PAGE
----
Mitochondrial dysfunction in heart failure

Mariana G. Rosca, Charles L. Hoppel

Research output: Contribution to journalArticlepeer-review

141 Scopus citations

Abstract

Heart failure (HF) is a complex chronic clinical syndrome. Energy deficit is considered to be a key contributor to the development of both cardiac and skeletal myopathy. In HF, several components of cardiac and skeletal muscle bioenergetics are altered, such as oxygen availability, substrate oxidation, mitochondrial ATP production, and ATP transfer to the contractile apparatus via the creatine kinase shuttle. This review focuses on alterations in mitochondrial biogenesis and respirasome organization, substrate oxidation coupled with ATP synthesis in the context of their contribution to the chronic energy deficit, and mechanical dysfunction of the cardiac and skeletal muscle in HF. We conclude that HF is associated with decreased mitochondrial biogenesis and function in both heart and skeletal muscle, supporting the concept of a systemic mitochondrial cytopathy. The sites of mitochondrial defects are located within the electron transport and phosphorylation apparatus and differ with the etiology and progression of HF in the two mitochondrial populations (subsarcolemmal and interfibrillar) of cardiac and skeletal muscle. The roles of adrenergic stimulation, the renin-angiotensin system, and cytokines are evaluated as factors responsible for the systemic energy deficit. We propose a cyclic AMP-mediated mechanism by which increased adrenergic stimulation contributes to the mitochondrial dysfunction.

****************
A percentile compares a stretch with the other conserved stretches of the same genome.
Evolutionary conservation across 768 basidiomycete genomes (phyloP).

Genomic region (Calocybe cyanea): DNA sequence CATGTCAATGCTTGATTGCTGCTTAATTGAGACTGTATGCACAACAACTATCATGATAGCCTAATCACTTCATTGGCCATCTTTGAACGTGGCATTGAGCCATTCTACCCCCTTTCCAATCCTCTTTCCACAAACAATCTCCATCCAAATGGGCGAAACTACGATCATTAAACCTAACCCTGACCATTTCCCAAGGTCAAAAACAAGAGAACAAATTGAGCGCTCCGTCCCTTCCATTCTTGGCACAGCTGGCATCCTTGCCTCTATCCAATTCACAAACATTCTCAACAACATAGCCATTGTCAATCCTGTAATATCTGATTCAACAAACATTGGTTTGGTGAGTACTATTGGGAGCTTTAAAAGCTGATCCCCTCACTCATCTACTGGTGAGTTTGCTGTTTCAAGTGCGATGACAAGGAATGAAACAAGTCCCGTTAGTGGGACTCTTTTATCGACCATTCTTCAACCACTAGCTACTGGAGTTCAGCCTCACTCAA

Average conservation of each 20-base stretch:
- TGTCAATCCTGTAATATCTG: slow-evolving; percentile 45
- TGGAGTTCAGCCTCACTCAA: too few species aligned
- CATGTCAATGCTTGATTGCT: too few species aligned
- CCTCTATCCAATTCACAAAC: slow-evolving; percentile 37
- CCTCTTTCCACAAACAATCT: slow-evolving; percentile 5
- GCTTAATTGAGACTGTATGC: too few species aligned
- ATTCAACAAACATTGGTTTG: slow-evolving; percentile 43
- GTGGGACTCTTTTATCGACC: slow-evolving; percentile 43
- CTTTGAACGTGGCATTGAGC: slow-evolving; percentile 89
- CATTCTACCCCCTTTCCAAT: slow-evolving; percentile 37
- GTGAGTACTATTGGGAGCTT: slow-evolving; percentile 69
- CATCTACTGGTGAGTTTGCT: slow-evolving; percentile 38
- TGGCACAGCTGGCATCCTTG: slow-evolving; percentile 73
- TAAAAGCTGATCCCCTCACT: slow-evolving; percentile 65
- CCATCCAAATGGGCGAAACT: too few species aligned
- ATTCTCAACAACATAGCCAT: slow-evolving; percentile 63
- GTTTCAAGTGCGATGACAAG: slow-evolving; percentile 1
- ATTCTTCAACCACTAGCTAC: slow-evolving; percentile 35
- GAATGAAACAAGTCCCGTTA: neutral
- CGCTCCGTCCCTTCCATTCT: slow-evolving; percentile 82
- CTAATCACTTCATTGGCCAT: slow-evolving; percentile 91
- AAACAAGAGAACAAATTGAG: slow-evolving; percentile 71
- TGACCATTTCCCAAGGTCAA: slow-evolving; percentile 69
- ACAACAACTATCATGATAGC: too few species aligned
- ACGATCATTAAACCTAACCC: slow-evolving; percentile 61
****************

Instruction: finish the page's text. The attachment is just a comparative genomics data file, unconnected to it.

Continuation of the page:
Original languageEnglish
Pages (from-to)607-622
Number of pages16
JournalHeart Failure Reviews
Volume18
Issue number5
DOIs
StatePublished - Sep 2013

Keywords

  • Heart
  • Heart failure
  • Mitochondria
  • Oxidative phosphorylation
  • Skeletal muscle

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